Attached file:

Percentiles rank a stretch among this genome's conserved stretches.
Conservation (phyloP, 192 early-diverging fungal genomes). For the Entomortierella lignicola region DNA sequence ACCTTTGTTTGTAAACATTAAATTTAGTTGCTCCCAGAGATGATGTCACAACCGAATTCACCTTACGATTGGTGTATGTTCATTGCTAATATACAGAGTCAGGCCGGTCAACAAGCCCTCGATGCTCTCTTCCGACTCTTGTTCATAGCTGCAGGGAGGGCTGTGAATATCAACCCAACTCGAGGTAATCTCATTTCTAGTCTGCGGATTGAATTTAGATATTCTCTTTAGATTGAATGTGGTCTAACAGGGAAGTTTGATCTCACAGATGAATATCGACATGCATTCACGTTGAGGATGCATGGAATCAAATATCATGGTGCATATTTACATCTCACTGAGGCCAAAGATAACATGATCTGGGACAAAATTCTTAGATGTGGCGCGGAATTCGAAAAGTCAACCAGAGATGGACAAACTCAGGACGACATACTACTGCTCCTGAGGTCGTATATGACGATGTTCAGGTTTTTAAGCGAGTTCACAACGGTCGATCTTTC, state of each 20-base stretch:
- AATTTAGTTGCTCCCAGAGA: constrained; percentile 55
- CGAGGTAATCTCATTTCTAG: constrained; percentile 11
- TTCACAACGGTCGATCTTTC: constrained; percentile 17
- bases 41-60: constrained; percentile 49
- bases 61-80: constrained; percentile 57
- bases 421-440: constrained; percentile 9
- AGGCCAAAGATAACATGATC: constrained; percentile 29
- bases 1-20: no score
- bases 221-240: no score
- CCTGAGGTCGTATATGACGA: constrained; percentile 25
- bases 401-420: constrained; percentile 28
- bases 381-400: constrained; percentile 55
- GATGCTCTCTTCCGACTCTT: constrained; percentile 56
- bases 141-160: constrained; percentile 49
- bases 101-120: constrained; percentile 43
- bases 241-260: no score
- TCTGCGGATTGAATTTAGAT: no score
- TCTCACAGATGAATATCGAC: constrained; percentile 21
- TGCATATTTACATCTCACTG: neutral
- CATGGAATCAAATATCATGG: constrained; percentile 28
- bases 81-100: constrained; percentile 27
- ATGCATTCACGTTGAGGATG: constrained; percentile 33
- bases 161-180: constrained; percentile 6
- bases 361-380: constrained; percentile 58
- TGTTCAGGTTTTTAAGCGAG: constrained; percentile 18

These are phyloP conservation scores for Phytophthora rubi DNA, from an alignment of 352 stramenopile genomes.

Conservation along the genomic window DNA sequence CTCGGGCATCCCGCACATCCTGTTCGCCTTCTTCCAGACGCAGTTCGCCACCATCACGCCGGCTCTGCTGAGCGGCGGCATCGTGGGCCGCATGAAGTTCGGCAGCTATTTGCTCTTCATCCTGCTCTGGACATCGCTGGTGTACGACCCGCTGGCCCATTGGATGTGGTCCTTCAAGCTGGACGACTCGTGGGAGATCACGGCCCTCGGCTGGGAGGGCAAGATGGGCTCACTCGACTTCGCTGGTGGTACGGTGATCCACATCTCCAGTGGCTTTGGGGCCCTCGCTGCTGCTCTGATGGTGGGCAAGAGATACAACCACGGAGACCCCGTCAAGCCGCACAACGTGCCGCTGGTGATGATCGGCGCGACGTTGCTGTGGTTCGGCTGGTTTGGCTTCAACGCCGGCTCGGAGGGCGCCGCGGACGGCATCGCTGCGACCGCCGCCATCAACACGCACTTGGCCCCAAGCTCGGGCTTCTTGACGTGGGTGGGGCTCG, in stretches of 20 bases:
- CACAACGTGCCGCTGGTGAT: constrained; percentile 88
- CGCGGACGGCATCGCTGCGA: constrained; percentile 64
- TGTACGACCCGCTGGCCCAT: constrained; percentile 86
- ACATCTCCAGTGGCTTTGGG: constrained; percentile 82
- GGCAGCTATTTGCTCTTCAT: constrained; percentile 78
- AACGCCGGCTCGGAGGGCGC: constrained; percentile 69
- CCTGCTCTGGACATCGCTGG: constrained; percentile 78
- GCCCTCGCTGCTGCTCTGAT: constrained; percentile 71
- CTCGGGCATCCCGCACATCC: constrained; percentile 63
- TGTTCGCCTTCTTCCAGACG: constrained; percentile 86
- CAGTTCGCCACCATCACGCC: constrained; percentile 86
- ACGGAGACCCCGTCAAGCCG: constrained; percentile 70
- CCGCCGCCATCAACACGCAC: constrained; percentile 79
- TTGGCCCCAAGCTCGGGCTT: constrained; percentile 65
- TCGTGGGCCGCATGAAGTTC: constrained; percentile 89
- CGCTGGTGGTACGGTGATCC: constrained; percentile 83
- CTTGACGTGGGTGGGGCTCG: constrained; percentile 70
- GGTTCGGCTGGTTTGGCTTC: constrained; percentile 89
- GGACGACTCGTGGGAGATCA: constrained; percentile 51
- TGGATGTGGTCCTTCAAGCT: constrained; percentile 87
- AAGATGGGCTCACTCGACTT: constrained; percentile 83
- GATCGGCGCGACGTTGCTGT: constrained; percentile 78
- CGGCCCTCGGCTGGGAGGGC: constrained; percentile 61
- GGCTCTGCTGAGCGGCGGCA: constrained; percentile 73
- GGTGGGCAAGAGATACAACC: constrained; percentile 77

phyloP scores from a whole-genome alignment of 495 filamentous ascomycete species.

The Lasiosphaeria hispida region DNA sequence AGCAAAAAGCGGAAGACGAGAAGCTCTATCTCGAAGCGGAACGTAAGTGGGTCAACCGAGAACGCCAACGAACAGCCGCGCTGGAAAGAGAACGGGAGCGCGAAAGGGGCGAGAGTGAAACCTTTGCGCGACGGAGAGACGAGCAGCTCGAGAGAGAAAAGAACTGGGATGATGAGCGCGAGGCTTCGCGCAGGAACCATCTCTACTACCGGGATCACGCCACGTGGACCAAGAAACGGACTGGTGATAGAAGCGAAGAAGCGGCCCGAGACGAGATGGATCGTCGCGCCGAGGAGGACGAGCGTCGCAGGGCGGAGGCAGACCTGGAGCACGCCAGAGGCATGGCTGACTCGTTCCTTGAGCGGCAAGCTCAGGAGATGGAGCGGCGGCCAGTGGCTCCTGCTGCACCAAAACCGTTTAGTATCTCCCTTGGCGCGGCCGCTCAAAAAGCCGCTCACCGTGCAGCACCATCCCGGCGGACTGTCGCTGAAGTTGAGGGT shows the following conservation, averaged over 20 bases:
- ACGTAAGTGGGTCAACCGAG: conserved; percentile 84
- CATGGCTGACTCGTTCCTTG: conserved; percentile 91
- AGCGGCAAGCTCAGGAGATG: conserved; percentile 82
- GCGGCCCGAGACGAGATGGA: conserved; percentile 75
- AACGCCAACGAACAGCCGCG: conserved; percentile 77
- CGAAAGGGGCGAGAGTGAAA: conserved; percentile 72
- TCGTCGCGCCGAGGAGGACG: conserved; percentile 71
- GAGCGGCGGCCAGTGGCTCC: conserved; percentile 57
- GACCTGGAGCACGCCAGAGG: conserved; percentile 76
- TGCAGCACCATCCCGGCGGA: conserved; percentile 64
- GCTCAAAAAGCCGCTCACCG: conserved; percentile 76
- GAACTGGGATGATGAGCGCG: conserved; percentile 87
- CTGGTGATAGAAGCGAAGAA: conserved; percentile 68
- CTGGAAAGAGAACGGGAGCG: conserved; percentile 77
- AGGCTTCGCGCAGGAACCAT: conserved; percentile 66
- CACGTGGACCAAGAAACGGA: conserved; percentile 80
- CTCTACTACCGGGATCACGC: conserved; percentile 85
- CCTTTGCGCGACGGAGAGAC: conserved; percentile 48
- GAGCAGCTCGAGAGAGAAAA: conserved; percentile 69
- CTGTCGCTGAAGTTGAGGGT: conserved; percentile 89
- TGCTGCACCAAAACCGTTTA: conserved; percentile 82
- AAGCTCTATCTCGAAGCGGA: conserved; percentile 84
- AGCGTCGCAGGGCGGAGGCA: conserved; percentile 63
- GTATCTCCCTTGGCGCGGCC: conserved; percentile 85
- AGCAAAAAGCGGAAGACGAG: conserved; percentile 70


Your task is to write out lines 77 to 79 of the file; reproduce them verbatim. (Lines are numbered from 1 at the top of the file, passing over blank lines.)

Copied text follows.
- TGCTGCACCAAAACCGTTTA: conserved; percentile 82
- AAGCTCTATCTCGAAGCGGA: conserved; percentile 84
- AGCGTCGCAGGGCGGAGGCA: conserved; percentile 63